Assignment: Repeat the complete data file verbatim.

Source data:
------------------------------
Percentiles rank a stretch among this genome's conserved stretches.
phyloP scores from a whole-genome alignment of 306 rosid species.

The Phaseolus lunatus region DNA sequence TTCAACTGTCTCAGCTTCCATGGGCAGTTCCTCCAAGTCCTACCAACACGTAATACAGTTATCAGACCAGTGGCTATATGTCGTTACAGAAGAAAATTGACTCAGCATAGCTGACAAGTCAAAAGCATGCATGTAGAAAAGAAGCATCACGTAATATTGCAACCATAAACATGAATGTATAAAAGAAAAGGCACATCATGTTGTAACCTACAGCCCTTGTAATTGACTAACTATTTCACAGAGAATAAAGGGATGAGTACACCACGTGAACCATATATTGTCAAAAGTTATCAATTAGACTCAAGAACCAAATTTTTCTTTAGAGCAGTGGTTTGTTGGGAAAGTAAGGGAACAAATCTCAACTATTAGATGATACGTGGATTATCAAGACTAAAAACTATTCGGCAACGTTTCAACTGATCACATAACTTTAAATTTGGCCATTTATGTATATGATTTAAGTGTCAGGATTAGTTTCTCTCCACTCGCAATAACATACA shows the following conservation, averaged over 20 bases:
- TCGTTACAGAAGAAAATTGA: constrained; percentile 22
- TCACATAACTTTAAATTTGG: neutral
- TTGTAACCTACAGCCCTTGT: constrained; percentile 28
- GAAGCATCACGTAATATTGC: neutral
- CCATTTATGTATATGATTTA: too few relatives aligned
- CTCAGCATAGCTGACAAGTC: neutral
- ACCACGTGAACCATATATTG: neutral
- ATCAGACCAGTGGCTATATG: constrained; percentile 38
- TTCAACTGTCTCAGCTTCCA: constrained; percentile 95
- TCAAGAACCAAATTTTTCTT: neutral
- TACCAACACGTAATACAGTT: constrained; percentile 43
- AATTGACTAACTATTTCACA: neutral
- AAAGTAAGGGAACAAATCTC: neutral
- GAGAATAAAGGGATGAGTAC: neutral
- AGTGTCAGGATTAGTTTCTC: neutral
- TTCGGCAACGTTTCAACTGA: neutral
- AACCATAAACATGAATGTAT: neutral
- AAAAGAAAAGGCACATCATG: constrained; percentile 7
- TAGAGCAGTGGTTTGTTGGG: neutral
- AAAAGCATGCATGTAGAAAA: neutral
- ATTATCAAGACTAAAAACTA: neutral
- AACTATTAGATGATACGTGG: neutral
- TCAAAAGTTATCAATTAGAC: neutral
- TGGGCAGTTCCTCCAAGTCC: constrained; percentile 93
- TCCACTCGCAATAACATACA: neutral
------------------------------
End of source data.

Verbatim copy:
Percentiles rank a stretch among this genome's conserved stretches.
phyloP scores from a whole-genome alignment of 306 rosid species.

The Phaseolus lunatus region DNA sequence TTCAACTGTCTCAGCTTCCATGGGCAGTTCCTCCAAGTCCTACCAACACGTAATACAGTTATCAGACCAGTGGCTATATGTCGTTACAGAAGAAAATTGACTCAGCATAGCTGACAAGTCAAAAGCATGCATGTAGAAAAGAAGCATCACGTAATATTGCAACCATAAACATGAATGTATAAAAGAAAAGGCACATCATGTTGTAACCTACAGCCCTTGTAATTGACTAACTATTTCACAGAGAATAAAGGGATGAGTACACCACGTGAACCATATATTGTCAAAAGTTATCAATTAGACTCAAGAACCAAATTTTTCTTTAGAGCAGTGGTTTGTTGGGAAAGTAAGGGAACAAATCTCAACTATTAGATGATACGTGGATTATCAAGACTAAAAACTATTCGGCAACGTTTCAACTGATCACATAACTTTAAATTTGGCCATTTATGTATATGATTTAAGTGTCAGGATTAGTTTCTCTCCACTCGCAATAACATACA shows the following conservation, averaged over 20 bases:
- TCGTTACAGAAGAAAATTGA: constrained; percentile 22
- TCACATAACTTTAAATTTGG: neutral
- TTGTAACCTACAGCCCTTGT: constrained; percentile 28
- GAAGCATCACGTAATATTGC: neutral
- CCATTTATGTATATGATTTA: too few relatives aligned
- CTCAGCATAGCTGACAAGTC: neutral
- ACCACGTGAACCATATATTG: neutral
- ATCAGACCAGTGGCTATATG: constrained; percentile 38
- TTCAACTGTCTCAGCTTCCA: constrained; percentile 95
- TCAAGAACCAAATTTTTCTT: neutral
- TACCAACACGTAATACAGTT: constrained; percentile 43
- AATTGACTAACTATTTCACA: neutral
- AAAGTAAGGGAACAAATCTC: neutral
- GAGAATAAAGGGATGAGTAC: neutral
- AGTGTCAGGATTAGTTTCTC: neutral
- TTCGGCAACGTTTCAACTGA: neutral
- AACCATAAACATGAATGTAT: neutral
- AAAAGAAAAGGCACATCATG: constrained; percentile 7
- TAGAGCAGTGGTTTGTTGGG: neutral
- AAAAGCATGCATGTAGAAAA: neutral
- ATTATCAAGACTAAAAACTA: neutral
- AACTATTAGATGATACGTGG: neutral
- TCAAAAGTTATCAATTAGAC: neutral
- TGGGCAGTTCCTCCAAGTCC: constrained; percentile 93
- TCCACTCGCAATAACATACA: neutral